2 Best Grain Markets for Gap Trading

05/18/2012 1:15 pm EST


Scott Andrews

CEO & Co-Founder, InvestiQuant

Trader Scott Andrews uses a gap fading strategy to trade commodities like corn and soybeans, and here, he tells how to define stop placement and profit targets for such trades.

Fading the gap in commodities. We’re here with Scott Andrews and we’re going to talk about something new that he’s found that’s working well for him. 

I’ve been studying corn, soy, and wheat, and I’ve found that wheat doesn’t work quite as well for gap fading. It tends to be more market neutral, but surprisingly, corn and soybeans can have their opening gaps faded.

You need to be patient and wait a minute—literally a minute until after the market opens—and then look to enter. If the gap is up, you short it; if the gap is down, you buy it. 

I’ve also stumbled on a few things that will help your results. One is stop size. Surprisingly, similar to what works well for me in the financial indices, is 30% of the five-day average true range (ATR). The average true range pretty much is the high to the close on the average of the past five days, inclusive of gaps. Average that and use 30% of that number. That’s a good benchmark and it actually works really well in corn. 

Soy, I think, does a little bit better with a 40% stop, and then wheat, I think, was 20%.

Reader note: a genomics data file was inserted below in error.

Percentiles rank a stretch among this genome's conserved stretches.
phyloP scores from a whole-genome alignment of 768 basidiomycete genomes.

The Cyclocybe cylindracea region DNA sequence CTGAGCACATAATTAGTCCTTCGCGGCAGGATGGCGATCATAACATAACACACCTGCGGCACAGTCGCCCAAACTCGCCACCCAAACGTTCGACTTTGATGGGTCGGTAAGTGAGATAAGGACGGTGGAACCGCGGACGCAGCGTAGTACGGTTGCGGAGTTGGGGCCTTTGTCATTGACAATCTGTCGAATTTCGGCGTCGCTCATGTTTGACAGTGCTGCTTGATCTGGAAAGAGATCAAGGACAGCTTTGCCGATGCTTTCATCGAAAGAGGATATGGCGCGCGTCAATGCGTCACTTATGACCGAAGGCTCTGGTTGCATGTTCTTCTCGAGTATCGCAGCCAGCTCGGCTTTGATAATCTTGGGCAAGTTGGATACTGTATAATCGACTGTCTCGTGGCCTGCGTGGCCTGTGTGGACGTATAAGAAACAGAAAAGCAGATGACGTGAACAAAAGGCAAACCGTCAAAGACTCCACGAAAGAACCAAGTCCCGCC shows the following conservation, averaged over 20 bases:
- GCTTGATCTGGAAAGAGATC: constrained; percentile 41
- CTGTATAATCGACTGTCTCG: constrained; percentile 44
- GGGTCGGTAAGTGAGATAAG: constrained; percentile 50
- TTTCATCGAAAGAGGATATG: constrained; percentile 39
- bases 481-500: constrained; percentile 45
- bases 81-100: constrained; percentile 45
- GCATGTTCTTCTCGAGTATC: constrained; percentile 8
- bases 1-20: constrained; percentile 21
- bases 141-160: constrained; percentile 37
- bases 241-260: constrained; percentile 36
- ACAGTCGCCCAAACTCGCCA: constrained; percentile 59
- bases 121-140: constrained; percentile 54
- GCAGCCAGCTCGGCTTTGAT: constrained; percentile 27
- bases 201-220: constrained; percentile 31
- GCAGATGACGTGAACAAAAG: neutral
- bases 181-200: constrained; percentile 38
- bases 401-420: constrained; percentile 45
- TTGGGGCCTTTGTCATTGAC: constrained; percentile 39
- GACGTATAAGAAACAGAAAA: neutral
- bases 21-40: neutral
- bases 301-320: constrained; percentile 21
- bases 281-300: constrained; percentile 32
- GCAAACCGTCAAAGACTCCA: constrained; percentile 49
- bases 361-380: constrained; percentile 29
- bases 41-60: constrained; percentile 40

Thirty percent is a good benchmark for trading the gap. It increases your profitability, and those gaps that don’t fill, you’ll get stopped out, but it keeps you from losing a bunch of money. 

Extended targets: I’m surprised because a lot of folks think of commodities as being trending instruments, and they are to a degree, but you can fade the gap. Once it fills the gap, it often will continue through the gap. Corn, for example, the longer you hold onto it, the more money you make.

Now, the win rate goes down, but you’ll make the most money if you get a gap filled on corn, then be patient and hold it until the end of the day. So that’s a little bit of food for thought. 

Personally, I would trade it and maybe target half the gap fill and hold half or a third for some point beyond the gap fill, which is what I call an “extended target.” 

Day of the week, and interestingly, corn is a little bit different than the financial indices. I don’t trade the opening gaps on Mondays very often in the S&P, for example. It just tends to be more volatile. But with corn, Monday, Tuesday, and Wednesday are good days to fade the gap. Thursdays and Fridays tend to be more neutral. 

Gap size is an important one. Pretty much in any instrument you’re trading, you want to pay attention to gap size. It will dramatically impact the win rate. What I’ve found in the commodities is 40% of the five-day average true range—the exact same number I use for financial indices—tends to be a really good delineator between higher risks.

The bigger the gap, the lower the probability of failing versus the smaller gaps. Small to mid-sized gaps up to 40% work really well. I would have never guessed it would have worked as well on commodities, but they pretty much do.

Related Reading:

  By clicking submit, you agree to our privacy policy & terms of service.

Related Articles on COMMODITIES